A Word From Verywell

Ergot alkaloids have been known for many years as toxins that can cause poisoning, and as medication or drugs of abuse. If you are prescribed an ergot alkaloid by your healthcare provider, take it as directed, and rest assured that your dose and prescription are safe for you.

As with any medical treatment, make sure you are familiar with the potentially harmful side effects and adverse effects so you can get medical attention if you need it. 

Frequently Asked Questions

  • Are ergot alkaloids helpful for migraines?

    There are several migraine medications that are ergot alkaloids. These include Cafergot and Migranal. They can be effective, but they are not commonly prescribed because of their potential side effects.

  • What are the effects of ergot fungus in humans?

    This condition has been called Saint Anthony’s fire, among other names. The effects of ergot fungus poisoning include:

    • Fatigue 
    • Confusion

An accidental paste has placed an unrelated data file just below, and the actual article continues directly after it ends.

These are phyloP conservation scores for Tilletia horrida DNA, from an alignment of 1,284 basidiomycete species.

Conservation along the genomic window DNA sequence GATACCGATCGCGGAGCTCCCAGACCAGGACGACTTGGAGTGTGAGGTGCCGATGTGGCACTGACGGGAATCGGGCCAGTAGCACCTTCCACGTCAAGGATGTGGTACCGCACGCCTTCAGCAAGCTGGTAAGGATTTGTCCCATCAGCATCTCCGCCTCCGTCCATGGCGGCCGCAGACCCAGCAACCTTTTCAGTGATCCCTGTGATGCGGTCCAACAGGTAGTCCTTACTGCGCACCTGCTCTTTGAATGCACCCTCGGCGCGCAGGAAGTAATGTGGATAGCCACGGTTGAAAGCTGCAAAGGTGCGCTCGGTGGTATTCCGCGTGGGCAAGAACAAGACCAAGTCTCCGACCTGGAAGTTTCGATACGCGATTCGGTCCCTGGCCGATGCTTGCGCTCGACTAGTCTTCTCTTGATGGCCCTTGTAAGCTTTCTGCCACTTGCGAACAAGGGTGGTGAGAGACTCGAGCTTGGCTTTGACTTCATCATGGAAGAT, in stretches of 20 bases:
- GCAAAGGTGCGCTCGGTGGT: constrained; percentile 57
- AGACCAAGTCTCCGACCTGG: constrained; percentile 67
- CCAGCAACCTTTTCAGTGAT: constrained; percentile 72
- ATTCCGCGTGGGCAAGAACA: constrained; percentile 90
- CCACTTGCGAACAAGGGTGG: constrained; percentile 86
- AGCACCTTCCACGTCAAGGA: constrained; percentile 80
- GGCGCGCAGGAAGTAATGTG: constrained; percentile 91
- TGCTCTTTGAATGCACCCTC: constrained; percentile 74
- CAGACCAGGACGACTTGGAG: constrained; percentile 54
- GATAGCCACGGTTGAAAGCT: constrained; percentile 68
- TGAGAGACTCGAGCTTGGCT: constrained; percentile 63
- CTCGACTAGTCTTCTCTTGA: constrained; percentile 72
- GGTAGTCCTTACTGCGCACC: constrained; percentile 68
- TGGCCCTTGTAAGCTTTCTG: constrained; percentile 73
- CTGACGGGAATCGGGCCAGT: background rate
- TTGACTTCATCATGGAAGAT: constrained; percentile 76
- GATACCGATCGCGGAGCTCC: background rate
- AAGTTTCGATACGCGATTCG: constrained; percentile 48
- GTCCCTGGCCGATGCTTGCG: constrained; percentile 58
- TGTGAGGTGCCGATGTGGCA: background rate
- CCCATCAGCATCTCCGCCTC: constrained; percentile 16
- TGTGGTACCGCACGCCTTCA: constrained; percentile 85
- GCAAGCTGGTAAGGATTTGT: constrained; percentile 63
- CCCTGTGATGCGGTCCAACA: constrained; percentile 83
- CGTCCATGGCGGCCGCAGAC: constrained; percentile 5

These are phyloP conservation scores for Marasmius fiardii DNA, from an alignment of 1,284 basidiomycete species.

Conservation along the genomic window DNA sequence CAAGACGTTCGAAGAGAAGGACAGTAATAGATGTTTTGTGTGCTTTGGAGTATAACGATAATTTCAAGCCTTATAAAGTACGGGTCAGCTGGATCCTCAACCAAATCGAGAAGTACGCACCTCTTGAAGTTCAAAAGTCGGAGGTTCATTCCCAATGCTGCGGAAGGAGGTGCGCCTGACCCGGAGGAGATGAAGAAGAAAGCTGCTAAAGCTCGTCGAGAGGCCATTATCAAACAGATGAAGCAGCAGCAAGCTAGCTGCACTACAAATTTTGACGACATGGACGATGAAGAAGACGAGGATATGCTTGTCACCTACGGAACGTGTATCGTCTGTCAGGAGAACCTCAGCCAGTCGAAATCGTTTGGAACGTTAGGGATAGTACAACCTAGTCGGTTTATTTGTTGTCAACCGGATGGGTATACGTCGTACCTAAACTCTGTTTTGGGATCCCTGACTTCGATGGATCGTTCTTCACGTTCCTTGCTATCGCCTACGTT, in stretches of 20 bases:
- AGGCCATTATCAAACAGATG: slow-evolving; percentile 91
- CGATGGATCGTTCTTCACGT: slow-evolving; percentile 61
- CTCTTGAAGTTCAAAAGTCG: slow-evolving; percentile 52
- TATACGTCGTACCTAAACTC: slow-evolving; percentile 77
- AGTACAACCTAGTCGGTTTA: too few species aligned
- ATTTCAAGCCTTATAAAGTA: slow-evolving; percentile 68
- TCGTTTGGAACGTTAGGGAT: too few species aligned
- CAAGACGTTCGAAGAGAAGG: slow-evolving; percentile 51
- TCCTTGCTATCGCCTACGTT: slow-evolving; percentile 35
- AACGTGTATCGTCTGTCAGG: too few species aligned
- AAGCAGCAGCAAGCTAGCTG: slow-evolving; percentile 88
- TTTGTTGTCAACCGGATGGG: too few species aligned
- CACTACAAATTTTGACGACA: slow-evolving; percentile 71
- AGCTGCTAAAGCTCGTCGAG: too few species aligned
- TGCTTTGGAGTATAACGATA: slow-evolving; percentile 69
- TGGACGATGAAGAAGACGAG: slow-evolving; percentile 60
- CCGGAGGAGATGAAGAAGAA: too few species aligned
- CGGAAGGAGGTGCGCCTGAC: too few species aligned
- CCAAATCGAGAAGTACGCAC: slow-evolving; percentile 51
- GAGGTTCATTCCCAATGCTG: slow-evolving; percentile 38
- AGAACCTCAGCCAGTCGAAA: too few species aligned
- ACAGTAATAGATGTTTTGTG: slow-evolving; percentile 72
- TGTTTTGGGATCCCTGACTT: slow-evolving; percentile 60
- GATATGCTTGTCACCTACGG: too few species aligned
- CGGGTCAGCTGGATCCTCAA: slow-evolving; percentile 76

• Skin changes 
    • Gangrene 
    • Hallucinations
    • Convulsions
  • Are ergot alkaloids safe in pharmacology?

    Yes, when they are used according to guidelines and recommendations, ergot alkaloids are safe. This means proper dosing and avoiding use with medications or supplements that can induce interactions.

    Ergot alkaloids can cause side effects and adverse reactions, especially when they are used by people who have certain risk factors, such as heart disease. Even when used properly, these medications have the potential to cause serious side effects.

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Verywell Health uses only high-quality sources, including peer-reviewed studies, to support the facts within our articles. Read our editorial process to learn more about how we fact-check and keep our content accurate, reliable, and trustworthy.
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By Heidi Moawad, MD
Heidi Moawad is a neurologist and expert in the field of brain health and neurological disorders. Dr. Moawad regularly writes and edits health and career content for medical books and publications.